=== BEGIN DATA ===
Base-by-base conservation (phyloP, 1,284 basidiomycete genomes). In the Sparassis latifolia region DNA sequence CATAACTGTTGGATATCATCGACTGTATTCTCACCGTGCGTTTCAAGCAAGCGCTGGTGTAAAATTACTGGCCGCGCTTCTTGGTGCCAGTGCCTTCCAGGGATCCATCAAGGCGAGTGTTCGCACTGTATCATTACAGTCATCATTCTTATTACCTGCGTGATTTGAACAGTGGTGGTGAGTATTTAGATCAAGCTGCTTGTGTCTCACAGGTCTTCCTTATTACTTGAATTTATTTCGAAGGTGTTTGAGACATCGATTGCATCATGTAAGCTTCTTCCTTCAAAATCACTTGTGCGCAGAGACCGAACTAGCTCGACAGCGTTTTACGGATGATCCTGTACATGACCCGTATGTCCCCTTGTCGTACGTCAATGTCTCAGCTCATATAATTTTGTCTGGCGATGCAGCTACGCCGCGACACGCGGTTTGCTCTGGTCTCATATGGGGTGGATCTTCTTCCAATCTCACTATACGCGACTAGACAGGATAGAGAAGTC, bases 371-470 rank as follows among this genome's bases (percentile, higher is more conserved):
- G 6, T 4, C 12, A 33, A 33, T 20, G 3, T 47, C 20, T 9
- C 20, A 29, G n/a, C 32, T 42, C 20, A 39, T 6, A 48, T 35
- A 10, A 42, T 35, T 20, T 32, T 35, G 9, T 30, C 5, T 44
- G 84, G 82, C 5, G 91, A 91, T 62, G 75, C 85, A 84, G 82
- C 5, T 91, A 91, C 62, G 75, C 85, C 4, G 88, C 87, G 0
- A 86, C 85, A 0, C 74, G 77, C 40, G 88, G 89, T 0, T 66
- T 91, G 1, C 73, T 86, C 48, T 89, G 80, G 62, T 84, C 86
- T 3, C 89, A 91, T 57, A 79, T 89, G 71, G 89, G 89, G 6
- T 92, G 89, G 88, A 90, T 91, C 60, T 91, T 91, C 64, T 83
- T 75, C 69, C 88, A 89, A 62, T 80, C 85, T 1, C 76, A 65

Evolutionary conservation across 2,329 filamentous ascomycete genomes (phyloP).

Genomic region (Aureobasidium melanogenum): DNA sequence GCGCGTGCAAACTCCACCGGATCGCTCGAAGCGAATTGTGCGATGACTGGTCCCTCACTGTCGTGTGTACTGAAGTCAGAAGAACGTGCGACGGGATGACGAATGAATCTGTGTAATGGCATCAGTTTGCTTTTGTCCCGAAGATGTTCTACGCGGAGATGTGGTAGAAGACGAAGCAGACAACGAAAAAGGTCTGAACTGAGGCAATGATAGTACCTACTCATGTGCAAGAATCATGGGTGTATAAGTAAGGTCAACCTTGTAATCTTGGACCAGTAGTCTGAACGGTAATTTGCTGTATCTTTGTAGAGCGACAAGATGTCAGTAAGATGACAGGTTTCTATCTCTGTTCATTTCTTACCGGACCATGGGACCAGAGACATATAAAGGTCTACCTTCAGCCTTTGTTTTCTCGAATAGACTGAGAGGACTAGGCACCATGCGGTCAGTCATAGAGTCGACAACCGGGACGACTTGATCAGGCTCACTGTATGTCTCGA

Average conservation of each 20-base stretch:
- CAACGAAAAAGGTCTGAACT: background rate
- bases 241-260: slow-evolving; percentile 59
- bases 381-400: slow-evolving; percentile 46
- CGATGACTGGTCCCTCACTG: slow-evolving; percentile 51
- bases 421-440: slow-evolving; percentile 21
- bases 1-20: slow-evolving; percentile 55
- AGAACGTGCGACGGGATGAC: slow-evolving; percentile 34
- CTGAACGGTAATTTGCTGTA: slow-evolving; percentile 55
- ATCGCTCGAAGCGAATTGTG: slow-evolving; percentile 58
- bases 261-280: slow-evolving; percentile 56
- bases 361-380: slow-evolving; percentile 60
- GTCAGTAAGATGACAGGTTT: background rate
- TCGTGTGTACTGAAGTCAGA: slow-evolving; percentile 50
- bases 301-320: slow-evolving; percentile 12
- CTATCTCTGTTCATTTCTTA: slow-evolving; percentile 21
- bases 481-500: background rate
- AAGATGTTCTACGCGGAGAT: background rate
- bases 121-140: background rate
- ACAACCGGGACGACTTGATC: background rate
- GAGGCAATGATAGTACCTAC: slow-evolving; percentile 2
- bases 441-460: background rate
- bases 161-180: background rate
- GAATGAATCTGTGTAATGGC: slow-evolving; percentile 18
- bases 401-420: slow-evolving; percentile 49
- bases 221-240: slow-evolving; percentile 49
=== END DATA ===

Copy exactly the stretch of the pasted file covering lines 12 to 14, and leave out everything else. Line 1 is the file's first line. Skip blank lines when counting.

Evolutionary conservation across 2,329 filamentous ascomycete genomes (phyloP).

Genomic region (Aureobasidium melanogenum): DNA sequence GCGCGTGCAAACTCCACCGGATCGCTCGAAGCGAATTGTGCGATGACTGGTCCCTCACTGTCGTGTGTACTGAAGTCAGAAGAACGTGCGACGGGATGACGAATGAATCTGTGTAATGGCATCAGTTTGCTTTTGTCCCGAAGATGTTCTACGCGGAGATGTGGTAGAAGACGAAGCAGACAACGAAAAAGGTCTGAACTGAGGCAATGATAGTACCTACTCATGTGCAAGAATCATGGGTGTATAAGTAAGGTCAACCTTGTAATCTTGGACCAGTAGTCTGAACGGTAATTTGCTGTATCTTTGTAGAGCGACAAGATGTCAGTAAGATGACAGGTTTCTATCTCTGTTCATTTCTTACCGGACCATGGGACCAGAGACATATAAAGGTCTACCTTCAGCCTTTGTTTTCTCGAATAGACTGAGAGGACTAGGCACCATGCGGTCAGTCATAGAGTCGACAACCGGGACGACTTGATCAGGCTCACTGTATGTCTCGA

Average conservation of each 20-base stretch: